Topics: Administrative, Awards, College of Communication Information and Media, College of Sciences and Humanities, College of Applied Sciences and Technology, Miller College of Business, College of Fine Arts
August 15, 2014
Ten newly named distinguished professors at Ball State University have, during their collective careers covering disciplines within the arts, sciences, math and industry, amassed nearly $3.4 million in grants and awards, authored 44 books in addition to countless papers and articles, and have been recognized nationally and internationally for their exemplary scholarship and service.
“We as a university community are fortunate to have this group of men and women within our ranks,” said Provost Terry King. “The stunning breadth of their achievements, coupled with the obvious passion each brings to his or her own area of expertise, provide outstanding examples for our students and really to all of us on campus. I extend my most sincere congratulations, and appreciation, to each.”
This group joins some two dozen scholars and educators who have been named Ball State distinguished professors. The honorees are:
- Vanessa Ament-Gjenvick – Edmund F. and Virginia B. Ball endowed chair of telecommunications. Ament-Gjenvick has nearly 150 television and film credits as a Foley (sound) artist on such projects as her Oscar-nominated work on the films “Die Hard,” “Platoon” and “Beauty and the Beast.”
- James Connolly – George and Frances Ball distinguished professor of history. Over his more than 20-year-career, Connolly has earned nearly $1.5 million in awards, grants and fellowships, including as a Fulbright Scholar and visiting professor at Free University in Berlin in 2013.
- W. Holmes Finch – George and Frances Ball distinguished professor of educational psychology. Finch has written three books and more than 100 articles, and currently serves on the editorial boards of the Journal of Experimental Education and Journal of Educational Measurement.
- Wes Gehring – George and Frances Ball distinguished professor of telecommunications. Gehring’s 33 books, plus dozens of articles and other works on comedy in films, has for more than three decades been cited by industry leaders, including the Journal of Popular Film & Television, as expansive, illuminating research.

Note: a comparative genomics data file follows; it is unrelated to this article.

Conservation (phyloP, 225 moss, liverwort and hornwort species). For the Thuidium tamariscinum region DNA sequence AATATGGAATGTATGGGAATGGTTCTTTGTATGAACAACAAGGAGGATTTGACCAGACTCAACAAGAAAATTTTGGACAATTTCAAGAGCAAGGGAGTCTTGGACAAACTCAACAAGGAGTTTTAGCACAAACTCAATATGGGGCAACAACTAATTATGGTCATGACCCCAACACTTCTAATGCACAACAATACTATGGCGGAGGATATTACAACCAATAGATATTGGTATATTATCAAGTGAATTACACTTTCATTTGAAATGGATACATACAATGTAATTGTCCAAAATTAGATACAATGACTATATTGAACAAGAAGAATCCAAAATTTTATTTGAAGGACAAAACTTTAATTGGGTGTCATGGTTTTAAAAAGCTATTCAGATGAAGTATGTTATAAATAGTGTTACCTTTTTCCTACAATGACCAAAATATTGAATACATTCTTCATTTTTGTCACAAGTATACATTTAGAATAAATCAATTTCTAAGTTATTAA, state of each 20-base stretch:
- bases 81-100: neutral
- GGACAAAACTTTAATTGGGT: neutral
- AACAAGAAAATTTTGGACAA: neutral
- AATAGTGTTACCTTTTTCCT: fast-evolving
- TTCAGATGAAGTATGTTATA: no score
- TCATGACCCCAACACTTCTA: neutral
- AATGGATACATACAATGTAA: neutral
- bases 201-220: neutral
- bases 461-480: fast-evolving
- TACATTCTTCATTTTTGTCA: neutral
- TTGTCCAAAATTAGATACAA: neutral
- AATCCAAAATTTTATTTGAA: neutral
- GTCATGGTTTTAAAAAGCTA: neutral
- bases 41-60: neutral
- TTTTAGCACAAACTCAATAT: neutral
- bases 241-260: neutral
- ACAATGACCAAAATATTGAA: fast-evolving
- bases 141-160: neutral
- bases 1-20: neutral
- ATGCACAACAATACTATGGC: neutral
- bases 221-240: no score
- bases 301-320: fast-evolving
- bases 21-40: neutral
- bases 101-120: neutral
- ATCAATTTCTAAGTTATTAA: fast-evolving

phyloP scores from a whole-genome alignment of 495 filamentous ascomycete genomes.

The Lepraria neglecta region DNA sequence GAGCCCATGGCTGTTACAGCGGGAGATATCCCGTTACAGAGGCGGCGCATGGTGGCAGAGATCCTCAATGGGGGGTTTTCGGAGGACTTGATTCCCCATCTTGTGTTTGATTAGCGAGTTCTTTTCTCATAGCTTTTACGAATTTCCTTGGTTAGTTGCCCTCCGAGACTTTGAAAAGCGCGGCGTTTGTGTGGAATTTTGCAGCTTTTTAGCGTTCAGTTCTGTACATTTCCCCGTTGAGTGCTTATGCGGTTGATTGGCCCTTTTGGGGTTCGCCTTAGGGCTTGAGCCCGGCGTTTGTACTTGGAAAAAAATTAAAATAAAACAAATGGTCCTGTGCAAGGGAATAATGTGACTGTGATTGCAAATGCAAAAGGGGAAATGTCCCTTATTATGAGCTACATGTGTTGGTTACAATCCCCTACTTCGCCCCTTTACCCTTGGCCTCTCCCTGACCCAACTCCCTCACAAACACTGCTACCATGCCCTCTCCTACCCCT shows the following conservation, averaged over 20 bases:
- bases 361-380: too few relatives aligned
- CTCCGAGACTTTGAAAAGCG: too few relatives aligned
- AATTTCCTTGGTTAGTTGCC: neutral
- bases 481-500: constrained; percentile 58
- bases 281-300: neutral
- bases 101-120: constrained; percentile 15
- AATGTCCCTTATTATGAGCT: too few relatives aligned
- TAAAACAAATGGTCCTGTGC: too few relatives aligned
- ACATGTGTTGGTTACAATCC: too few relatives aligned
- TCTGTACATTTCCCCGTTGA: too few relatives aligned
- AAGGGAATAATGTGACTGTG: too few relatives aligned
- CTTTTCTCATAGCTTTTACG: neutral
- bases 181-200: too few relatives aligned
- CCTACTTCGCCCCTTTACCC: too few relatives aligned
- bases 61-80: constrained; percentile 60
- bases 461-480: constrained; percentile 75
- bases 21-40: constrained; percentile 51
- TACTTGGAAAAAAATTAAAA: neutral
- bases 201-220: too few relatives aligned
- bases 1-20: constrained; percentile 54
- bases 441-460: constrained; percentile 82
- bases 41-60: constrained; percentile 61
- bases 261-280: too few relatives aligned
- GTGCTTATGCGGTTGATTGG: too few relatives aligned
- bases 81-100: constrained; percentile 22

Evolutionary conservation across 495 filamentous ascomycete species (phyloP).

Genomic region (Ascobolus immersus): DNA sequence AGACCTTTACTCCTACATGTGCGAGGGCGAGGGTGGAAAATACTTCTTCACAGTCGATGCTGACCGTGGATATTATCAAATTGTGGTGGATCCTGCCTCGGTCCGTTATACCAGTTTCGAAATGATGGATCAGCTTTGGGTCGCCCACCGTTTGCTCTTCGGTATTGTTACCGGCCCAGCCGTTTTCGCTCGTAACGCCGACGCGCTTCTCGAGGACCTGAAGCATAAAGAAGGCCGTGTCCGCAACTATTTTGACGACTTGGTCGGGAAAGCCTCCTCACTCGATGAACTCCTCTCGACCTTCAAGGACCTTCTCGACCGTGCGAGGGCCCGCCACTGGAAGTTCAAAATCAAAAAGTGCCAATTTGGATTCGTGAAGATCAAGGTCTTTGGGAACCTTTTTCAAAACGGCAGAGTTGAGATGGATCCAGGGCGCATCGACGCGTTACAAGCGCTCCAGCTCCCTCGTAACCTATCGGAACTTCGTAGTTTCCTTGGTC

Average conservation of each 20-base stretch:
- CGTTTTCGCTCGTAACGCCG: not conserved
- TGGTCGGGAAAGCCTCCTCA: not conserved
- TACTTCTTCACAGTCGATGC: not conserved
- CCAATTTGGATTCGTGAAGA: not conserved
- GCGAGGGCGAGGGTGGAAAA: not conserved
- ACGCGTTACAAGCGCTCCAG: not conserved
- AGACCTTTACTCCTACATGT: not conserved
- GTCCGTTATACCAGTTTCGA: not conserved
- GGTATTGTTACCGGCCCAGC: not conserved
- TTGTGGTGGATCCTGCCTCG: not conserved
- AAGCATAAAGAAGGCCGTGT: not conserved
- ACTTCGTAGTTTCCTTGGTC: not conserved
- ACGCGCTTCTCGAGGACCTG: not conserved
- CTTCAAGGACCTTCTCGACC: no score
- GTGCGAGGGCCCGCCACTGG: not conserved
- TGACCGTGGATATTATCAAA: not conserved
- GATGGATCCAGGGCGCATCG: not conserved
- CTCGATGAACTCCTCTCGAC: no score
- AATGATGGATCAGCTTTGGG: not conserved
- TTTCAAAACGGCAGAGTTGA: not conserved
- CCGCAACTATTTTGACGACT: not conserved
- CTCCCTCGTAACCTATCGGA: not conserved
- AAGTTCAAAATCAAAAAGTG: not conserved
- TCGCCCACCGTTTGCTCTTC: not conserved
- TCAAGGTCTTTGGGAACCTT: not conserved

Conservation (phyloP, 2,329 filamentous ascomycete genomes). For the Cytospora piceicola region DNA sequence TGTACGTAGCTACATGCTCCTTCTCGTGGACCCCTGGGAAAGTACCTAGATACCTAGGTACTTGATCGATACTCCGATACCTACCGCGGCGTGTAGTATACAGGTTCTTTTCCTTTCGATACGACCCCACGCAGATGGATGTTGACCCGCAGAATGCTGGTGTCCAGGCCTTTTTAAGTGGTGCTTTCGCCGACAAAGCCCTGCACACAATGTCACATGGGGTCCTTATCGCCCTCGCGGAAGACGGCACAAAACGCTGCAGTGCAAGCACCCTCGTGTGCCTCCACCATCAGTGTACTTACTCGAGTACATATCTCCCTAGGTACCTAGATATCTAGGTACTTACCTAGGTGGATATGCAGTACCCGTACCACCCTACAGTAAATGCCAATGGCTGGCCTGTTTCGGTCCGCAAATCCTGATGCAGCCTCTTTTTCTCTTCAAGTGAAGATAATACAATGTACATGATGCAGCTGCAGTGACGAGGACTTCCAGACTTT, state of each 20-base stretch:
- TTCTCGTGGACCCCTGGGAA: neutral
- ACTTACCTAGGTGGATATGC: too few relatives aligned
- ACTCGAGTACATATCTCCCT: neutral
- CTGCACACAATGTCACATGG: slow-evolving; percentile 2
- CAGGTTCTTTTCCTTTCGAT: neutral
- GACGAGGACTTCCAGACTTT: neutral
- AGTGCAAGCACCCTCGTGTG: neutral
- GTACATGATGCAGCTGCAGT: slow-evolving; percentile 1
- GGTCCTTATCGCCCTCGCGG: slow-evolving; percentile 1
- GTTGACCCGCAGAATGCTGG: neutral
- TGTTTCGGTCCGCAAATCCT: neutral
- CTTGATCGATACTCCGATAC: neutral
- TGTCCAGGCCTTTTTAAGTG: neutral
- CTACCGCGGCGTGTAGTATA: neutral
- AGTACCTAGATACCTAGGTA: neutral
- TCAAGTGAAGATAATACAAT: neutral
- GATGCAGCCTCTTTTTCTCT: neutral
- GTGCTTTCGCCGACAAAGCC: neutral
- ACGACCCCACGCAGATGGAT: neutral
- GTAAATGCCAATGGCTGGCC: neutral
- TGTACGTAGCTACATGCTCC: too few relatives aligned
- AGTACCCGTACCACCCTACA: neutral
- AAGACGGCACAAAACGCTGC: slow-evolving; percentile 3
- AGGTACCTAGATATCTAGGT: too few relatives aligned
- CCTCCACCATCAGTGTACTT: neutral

- Michael Hicks – George and Frances Ball distinguished professor of economics. The retired Army officer has authored three books, and his economic impact research has been featured in some 750 media outlets across the globe, including The Wall Street Journal, The New York Times and C-SPAN.
- Matthew Marvel – George A. Ball distinguished professor of entrepreneurship. In addition to his award-winning work in education, Marvel brings years of professional business experience to the classroom, counting two Fortune 100 companies among his former clients.
- Patricia Nelson – George and Frances Ball distinguished professor of art. Nelson’s artwork has been exhibited in more than 200 juried and invitational exhibitions. She serves on the board of the International Enamelist Society and is a past board member of the Society of North American Goldsmiths.
- Beth Turcotte – George and Frances Ball distinguished professor of theatre. Turcotte was the faculty mentor for the immersive learning project that adapted Cathy Day’s novel “The Circus in Winter” into a musical that will play at Goodspeed Musicals, where “Annie” got its start. Her work has been recognized by the Kennedy Center for the Performing Arts, and she’s earned nearly $1 million in grants to promote arts education and research.
- Thomas Weidner – George and Frances Ball distinguished professor of athletic training. Weidner’s work on upper respiratory illness and exercise stands as the only research of its kind. He has been named a National Athletic Trainers’ Association (NATA) Sayers ‘Bud’ Miller Distinguished Educator, received the NATA Medal for Distinguished Athletic Training and was an Athletic Training Research and Education Society Training Researcher and Educator of the Year.
- Wayne Zage – George and Frances Ball distinguished professor of computer science. Zage is a recipient of the National Science Foundation’s Alexander Schwarzkopf Prize for Technological Innovation and an Indiana Mira Award for his contribution to education technology. Additionally, he is the director of the Security and Software Engineering Research Center, an NSF Industry/University Cooperative Research Center.
The professorships were announced Friday at Ball State’s Fall University Convocation.